The Keogh Review, a committee that has been set up to look at regulating the medical aesthetics industry to ensure best practice and protection for patients, is receiving support from numerous bodies working within the industry.
The British Association of Aesthetic Plastic Surgeons (BAAPS) has already offered their support and agreement with the Review, insisting the committee findings echo what they want the industry to offer too. This includes their call for proper training for those administering non-invasive procedures, administration by medical professionals only, and tighter regulation on advertising and the ways in which the procedures are sold.
Now two other organisations have lent their support – the Association of Aesthetics, Injectibles and Cosmetic Laser (AAIC) and the Cosmetic, Dermal, Aesthetic, Botulinum and Fillers Inspectorate (cdABFI) – in the belief that the industry should put up a united front.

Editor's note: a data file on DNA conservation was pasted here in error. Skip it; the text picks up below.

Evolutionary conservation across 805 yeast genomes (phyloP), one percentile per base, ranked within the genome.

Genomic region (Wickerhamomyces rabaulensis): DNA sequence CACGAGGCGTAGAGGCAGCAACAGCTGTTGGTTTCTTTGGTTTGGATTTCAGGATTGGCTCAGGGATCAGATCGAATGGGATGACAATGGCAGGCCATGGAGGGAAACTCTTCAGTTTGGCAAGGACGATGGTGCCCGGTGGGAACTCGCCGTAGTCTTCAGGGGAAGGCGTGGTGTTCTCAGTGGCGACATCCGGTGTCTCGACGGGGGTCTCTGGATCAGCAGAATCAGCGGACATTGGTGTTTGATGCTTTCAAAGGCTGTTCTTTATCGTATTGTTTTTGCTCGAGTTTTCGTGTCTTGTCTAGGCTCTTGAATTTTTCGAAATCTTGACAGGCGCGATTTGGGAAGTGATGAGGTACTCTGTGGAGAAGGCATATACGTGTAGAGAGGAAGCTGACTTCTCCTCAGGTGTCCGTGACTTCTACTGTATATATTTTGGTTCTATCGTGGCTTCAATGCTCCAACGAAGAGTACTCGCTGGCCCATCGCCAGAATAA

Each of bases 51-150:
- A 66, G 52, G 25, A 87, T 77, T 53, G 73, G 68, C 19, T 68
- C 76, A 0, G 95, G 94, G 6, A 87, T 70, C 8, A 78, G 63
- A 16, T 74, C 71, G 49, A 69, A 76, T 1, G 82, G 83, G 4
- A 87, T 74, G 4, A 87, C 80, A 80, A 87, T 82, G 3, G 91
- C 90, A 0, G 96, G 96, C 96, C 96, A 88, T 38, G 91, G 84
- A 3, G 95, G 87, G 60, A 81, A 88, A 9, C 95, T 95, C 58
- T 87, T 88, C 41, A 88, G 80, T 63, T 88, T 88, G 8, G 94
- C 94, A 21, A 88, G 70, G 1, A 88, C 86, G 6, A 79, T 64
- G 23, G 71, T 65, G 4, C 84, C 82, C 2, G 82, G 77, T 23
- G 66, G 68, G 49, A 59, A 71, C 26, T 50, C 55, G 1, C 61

Discussing their direct involvement in the Keogh Review, AAIC Managing Director, Chris Wade, said:
“We have presented to the Keogh Review and outlined our proposal for a training and recognition model, which would enhance the delivery of high quality, professional non-surgical treatments as well as public confidence in the sector.
“We can see no reason why adequately trained and responsible sector professionals cannot deliver treatments they have been delivering safely for years.”
This view was endorsed by Managing Director of cdABFI, Una Riley, who believes extra regulation will ensure greater consumer trust:
“We want the consumer to be able to make an informed choice and be confident of receiving high-quality treatment from qualified professionals.”
The findings of the Keogh Review are due to be released this month. It was set up to help to inform government policy however Westminster will not be under obligation to instill their recommendations.